Moreover, a section 9714 designation can be made by order, regulation, or other means, whereas a section 311 designation must be made through the rulemaking process, including a notice and comment period. Section 9714, therefore, provides FinCEN with significant latitude to determine the most appropriate mechanism and move expeditiously to implement the chosen special measures if there is a Russian connection. Unlike section 311, section 9714 also authorizes FinCEN to restrict or outright prohibit certain funds transmittals involving the designated target.
The NDAA for Fiscal Year 2022 amended the Act to specify that the civil and criminal penalties applicable to violations of section 311 special measures will also apply to violations of section 9714 special measures. These penalties can be severe and a financial institution that engages in a transaction that violates a section 9714 order faces a civil penalty of no less than twice the value of the transaction up to and no greater than $1,667,030 (under today’s penalty figures) and a criminal fine of no less than twice the value of the transaction and no greater than $1,000,000.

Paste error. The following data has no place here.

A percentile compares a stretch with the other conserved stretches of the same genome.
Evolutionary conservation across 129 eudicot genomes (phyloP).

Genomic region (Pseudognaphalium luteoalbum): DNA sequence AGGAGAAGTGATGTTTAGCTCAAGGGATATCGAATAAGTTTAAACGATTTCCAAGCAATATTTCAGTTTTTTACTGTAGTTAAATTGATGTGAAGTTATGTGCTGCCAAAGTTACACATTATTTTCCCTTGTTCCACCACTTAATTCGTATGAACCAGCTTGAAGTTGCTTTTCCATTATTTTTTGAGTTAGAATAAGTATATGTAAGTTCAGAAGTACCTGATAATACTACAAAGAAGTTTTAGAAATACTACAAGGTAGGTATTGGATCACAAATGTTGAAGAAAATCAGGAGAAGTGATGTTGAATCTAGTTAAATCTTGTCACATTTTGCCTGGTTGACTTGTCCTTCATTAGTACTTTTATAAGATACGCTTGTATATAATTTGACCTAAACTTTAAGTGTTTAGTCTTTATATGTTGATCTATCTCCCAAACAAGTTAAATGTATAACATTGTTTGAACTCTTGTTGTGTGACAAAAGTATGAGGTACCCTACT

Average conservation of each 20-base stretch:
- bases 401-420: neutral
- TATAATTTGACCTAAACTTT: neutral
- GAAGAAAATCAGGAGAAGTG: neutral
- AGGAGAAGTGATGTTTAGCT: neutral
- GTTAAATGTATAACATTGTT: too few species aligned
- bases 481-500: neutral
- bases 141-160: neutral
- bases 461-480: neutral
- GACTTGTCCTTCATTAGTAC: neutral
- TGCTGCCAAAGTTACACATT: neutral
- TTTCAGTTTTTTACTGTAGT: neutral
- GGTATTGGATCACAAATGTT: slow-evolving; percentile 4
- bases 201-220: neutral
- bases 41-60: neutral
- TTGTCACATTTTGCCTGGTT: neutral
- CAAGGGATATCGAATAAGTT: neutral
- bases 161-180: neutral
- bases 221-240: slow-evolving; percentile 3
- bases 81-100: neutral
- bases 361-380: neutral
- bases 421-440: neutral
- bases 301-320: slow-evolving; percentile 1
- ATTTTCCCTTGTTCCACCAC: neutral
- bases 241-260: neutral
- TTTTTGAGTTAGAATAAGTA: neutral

The January 18 order imposing special measures was FinCEN’s first since section 9714 became law. The order includes a detailed narrative setting forth the basis for FinCEN’s determination that Bitzlato is a primary money laundering concern in connection with Russian illicit finance. FinCEN also noted that Bitzlato has significant operations in Russia, it has been used to facilitate the deposit and transfer of funds by Russian ransomware groups and their affiliates, and it has facilitated transactions on Russian darknet markets on behalf of both customers and vendors. The order also highlights Bitzlato’s lack of any meaningful AML policies, procedures or internal controls, and underscored its failure to perform KYC on its users.